Sequencer Sequencer Interval Fraction Other Interval Termination Collector Control Signal 01 3 minutes (timer 1 inject at 116-2) time 02 pen position above I if interval 40% (comparator exceeds 2 A 114-1) minutes, go to 00 and alarm (timer 1 16-1 03 pen position below lif pen 40% (comparator position 114-1) exceeds 45% g. to 00 and alann (comparator 114-3) 04 5% minutes I (timer 116-3) 05 detect rising 2 slope 06 detect peak 2 07 10 seconds 2 (timer 116-4) 08 pen position I below l8% (comparator 1 09 2 minutes I g. to 01 in (timer 116-5) response to timer 116-5 output signal The plug board indicated in FIG. 8 could be wired as follows for this program:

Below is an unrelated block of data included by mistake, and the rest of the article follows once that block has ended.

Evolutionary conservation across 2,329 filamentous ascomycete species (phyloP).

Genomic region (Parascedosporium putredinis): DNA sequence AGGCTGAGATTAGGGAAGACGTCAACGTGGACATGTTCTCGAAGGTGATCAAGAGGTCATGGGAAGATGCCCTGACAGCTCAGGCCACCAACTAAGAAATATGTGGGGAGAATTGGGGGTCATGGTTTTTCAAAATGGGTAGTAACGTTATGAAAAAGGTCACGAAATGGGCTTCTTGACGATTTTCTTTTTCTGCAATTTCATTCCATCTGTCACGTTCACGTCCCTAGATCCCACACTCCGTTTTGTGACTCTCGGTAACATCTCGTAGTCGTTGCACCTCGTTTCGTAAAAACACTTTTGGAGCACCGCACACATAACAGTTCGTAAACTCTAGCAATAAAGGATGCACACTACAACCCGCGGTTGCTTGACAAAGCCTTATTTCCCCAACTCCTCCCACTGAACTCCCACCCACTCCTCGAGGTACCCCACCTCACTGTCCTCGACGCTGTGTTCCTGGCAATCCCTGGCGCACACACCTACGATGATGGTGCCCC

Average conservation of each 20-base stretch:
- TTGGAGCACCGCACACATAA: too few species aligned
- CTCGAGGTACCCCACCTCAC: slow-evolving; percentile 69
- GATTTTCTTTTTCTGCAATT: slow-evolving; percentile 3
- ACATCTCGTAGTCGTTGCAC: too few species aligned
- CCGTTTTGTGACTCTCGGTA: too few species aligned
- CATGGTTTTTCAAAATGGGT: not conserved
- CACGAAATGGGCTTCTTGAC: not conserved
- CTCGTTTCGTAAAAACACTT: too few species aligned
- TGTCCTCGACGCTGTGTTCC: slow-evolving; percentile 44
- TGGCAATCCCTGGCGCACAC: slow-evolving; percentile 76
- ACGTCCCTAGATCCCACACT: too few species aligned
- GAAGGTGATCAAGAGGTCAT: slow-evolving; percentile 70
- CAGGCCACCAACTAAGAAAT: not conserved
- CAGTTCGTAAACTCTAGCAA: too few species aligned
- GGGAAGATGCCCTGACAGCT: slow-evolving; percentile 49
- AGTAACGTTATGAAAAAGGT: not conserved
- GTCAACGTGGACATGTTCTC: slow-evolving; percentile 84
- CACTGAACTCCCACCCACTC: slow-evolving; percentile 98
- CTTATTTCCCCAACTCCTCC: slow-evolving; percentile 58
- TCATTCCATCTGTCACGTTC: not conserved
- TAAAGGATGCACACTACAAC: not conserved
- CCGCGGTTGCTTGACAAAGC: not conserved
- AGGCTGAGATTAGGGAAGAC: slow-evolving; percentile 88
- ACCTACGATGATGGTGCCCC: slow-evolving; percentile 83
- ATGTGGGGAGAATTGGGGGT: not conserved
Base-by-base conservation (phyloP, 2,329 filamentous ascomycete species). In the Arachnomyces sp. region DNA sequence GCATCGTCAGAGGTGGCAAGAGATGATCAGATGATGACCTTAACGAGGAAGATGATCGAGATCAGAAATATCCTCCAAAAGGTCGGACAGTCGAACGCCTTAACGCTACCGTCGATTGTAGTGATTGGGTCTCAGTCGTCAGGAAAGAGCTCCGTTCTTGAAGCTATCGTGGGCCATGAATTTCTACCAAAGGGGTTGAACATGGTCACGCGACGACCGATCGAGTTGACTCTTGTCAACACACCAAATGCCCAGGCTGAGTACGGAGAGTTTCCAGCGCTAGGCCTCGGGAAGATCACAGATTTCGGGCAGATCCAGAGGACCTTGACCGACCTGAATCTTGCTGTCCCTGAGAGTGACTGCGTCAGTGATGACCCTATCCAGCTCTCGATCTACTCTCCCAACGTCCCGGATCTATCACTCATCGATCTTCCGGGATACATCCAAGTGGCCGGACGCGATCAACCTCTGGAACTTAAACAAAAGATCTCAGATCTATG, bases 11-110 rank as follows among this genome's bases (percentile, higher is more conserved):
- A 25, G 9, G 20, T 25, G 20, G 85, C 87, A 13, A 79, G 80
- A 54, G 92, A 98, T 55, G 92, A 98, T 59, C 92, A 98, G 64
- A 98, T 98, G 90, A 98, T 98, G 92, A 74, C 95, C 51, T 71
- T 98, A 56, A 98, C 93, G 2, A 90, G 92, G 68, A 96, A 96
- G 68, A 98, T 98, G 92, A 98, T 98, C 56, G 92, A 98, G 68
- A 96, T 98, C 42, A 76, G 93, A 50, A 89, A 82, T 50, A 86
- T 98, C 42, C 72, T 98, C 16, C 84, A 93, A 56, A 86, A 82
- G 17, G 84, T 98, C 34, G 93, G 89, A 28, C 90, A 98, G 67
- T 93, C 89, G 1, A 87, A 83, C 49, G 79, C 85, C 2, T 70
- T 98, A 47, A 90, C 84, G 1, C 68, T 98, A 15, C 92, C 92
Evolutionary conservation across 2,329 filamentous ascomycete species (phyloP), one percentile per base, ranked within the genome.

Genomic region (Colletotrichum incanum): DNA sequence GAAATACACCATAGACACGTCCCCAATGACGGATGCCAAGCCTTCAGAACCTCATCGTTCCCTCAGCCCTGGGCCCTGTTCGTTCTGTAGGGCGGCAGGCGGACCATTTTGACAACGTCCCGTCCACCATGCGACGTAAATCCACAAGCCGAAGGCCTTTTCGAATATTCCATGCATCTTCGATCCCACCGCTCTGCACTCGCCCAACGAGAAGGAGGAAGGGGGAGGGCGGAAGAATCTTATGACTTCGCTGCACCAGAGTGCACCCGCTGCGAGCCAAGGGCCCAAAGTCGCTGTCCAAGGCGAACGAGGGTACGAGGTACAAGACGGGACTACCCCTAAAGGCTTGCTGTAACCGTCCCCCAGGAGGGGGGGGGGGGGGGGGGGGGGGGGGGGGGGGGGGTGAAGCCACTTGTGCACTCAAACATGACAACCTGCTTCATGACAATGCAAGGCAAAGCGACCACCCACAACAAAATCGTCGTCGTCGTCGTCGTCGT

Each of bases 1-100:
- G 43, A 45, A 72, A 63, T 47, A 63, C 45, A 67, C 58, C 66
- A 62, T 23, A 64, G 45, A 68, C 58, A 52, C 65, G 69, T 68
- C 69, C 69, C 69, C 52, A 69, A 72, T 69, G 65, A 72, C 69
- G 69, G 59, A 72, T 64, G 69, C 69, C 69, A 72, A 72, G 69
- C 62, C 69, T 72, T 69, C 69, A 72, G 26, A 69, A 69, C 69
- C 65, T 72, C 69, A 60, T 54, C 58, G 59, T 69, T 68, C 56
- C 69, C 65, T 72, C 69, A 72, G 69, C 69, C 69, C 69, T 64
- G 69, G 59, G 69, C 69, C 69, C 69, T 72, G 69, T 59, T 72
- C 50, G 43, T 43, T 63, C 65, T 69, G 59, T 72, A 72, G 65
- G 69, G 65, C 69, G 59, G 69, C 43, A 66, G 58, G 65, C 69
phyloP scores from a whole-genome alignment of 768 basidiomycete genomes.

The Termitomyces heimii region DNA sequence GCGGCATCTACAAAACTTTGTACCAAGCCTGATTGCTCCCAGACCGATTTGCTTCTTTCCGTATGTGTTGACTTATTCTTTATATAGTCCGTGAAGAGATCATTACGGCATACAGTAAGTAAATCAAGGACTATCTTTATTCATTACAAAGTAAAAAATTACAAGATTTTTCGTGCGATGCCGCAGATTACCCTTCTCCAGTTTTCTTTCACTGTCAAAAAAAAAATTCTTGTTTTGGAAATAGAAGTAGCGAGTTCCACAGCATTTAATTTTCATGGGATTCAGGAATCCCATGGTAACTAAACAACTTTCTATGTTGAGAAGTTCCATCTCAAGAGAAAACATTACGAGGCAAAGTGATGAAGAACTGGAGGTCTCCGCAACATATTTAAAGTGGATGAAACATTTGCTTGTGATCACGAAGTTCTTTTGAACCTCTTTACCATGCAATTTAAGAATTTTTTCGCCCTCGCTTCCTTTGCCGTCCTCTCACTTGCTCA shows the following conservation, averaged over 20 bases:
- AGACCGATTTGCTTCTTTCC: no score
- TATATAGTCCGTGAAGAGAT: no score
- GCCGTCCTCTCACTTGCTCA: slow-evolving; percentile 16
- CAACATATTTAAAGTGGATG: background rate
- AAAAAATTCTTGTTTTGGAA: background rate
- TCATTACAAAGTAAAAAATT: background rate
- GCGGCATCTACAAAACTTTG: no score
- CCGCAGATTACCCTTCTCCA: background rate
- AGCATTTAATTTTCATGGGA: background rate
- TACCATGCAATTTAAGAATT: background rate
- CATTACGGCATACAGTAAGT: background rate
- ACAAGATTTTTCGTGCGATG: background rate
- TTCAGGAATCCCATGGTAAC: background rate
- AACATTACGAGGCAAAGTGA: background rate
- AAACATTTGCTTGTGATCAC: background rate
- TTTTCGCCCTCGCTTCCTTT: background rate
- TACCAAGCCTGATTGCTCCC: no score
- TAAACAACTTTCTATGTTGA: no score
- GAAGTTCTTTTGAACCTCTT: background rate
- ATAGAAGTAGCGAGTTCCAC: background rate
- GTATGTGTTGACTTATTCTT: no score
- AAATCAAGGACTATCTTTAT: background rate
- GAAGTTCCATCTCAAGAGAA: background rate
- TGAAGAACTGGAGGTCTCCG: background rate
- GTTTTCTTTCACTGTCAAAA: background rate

OUTPUT INPUT 306-2 342-01 Timer(2m) terminates Interval 01 175(330-1) 342-02 PP (40%) terminates lnverval 02 176(330-1) 342-03 PP (40%) terminates Interval 03 306-3 342-04 T,(5 /4m) tenninates Interval 04 A 342-05 R Slope terminates Interval 05 167A 342-06 Peak tenninates Interval 06 306-4 342-07 T lOs) terminates Interval 07 176(330-2) 342-08 PP,(I8%) terminates Interval 08 306-5 342-09 T,,(2m) terminates Interval 09 344-01 356 Int 1 Inject 344-02 312-1A Int 2 AND 344-03 312-3A .Int 3 AND, 344-06 316-1a Int 6 OR, 344-07 316-11) Int 7 OR 344-10 354 Int It) Go to 01 306-1 312-1b T,(21/2m) AND 167 3I2-3b Peak AND, (330-3) 312-3c PP -,(45%) AND 310-1 316-2A AND OR, 310-3 316-213 AND, OR, 214-2 Branch OR, Branch cord cor Branch 358 Branch cord Alann cord 360 362 Alarm Carrier Gas off Branch 352 Branch cord Go to 00 314-1 350-2 OR, PC,